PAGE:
For the most part we work with people trying to deal with social problems – homelessness, drug and alcohol issues, displaced people, domestic violence, literacy, education participation etc. For many these can be highly challenging and, at times, demoralising assignments. Ones that are not made easier by a media that sensationalize and overemphasises our perceived lack of progress. This then prompts our political leaders to constantly move the goalposts as they manicly promise and then search for far quicker fixes.
These conditions take its toll on people and organisations alike. Some limp along with little support, while others are forced to amalgamate or close altogether. Others, thankfully for our communities, continue to persevere and make considerable headway. So what are these surviving organisations doing that’s makes them sustainable?
Willa Seldon and Meera Chary from the Bridgespan Group provide someone insights into this by studying 11 Programs their organisation has worked with. Each of the Programs have been operating for an average of 12 years but continue to produce measurable improvements in their communities.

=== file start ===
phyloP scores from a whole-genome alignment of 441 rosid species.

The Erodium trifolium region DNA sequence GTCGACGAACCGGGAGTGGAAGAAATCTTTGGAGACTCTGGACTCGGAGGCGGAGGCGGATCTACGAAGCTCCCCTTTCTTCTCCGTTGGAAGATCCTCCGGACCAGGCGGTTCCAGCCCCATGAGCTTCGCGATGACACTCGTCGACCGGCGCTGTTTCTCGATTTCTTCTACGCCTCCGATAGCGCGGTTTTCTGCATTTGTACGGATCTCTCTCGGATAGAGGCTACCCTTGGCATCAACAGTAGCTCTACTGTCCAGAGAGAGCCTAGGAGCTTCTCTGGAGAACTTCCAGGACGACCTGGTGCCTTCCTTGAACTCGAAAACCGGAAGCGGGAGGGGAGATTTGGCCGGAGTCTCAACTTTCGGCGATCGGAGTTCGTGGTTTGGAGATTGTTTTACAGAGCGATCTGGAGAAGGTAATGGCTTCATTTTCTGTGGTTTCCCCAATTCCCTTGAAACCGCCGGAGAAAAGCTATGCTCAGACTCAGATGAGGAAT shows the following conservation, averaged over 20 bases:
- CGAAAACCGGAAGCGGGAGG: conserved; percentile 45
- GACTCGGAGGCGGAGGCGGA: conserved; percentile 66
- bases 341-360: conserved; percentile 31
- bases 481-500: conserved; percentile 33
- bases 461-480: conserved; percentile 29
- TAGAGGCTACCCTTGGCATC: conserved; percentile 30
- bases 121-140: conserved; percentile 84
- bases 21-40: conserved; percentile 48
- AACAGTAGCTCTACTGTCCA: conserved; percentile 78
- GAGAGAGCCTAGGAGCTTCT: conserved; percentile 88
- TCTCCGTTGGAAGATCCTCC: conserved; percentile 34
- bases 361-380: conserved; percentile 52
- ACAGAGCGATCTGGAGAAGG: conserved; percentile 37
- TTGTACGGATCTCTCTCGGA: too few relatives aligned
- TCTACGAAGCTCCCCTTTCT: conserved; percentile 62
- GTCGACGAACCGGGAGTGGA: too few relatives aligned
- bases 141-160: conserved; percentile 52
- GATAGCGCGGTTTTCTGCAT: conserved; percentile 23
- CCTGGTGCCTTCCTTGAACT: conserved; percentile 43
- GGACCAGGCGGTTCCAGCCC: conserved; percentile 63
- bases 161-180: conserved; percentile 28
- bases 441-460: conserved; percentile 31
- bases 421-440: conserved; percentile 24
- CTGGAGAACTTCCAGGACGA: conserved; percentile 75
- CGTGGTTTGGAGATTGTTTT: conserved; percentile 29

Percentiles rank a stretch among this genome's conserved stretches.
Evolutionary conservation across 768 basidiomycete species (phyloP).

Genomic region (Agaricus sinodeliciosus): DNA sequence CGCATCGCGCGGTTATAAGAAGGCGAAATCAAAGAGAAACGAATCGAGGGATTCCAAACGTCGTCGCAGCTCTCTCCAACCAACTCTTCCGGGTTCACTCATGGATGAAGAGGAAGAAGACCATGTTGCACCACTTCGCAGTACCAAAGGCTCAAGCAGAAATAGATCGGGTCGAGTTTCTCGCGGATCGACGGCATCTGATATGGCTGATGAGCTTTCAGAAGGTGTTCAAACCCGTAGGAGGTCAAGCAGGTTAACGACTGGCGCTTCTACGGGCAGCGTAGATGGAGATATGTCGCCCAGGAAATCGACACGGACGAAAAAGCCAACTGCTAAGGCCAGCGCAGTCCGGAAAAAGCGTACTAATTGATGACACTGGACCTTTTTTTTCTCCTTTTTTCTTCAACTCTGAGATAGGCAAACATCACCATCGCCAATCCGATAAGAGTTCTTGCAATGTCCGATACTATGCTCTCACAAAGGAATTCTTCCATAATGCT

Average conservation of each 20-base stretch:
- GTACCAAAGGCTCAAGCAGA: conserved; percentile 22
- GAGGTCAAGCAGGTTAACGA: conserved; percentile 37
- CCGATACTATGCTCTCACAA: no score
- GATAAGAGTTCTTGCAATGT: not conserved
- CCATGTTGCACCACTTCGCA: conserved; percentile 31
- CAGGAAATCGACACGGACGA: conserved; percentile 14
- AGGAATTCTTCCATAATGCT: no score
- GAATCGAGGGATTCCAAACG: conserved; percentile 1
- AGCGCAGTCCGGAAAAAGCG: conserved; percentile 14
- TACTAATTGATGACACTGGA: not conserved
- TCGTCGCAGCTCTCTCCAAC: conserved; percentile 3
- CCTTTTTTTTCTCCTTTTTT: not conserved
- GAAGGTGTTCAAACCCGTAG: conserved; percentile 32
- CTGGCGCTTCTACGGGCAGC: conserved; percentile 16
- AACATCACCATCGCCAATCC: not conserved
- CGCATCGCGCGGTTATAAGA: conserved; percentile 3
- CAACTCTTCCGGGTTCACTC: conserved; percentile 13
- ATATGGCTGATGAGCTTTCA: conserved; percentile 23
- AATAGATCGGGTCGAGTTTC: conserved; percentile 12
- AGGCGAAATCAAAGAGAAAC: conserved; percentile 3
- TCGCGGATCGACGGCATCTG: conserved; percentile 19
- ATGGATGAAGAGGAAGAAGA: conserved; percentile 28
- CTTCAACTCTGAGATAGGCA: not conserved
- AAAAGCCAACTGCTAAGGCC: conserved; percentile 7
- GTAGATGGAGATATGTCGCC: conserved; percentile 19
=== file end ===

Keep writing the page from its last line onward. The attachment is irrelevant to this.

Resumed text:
Quite apart from the fact that these organsiations are still around to tell their stories, Willa and Meera also identified a number of other common features, including:
Successful organisations know who their key stakeholders are; they engage them and then keep them engaged.
Despite significant funding swings, multiple changes to the stakeholder groups and other factors outside of their control, these organisations had developed a knack of adapting and converting changes into opportunities.
Getting community buy-in.
As Willa and Meera observed … “Most of the community programs we looked at noted that working closely with residents and local groups was important, but it was often unclear how to do this well”. This suggests that while community involvement is essential, what works for your community is the way to go rather than a template approach.
Using data to improve and communicate results.
These organisations work out a way to measure their impact. They then use this to improve and refine their practices and effectively communicate this with all stakeholders; and I would suggest funding bodies.
Clearly for an organisation to effectively deal with social problems, persistence is critical, but not enough. To get real results, an organisation needs to be strategic and prepared to continually learn and evolve.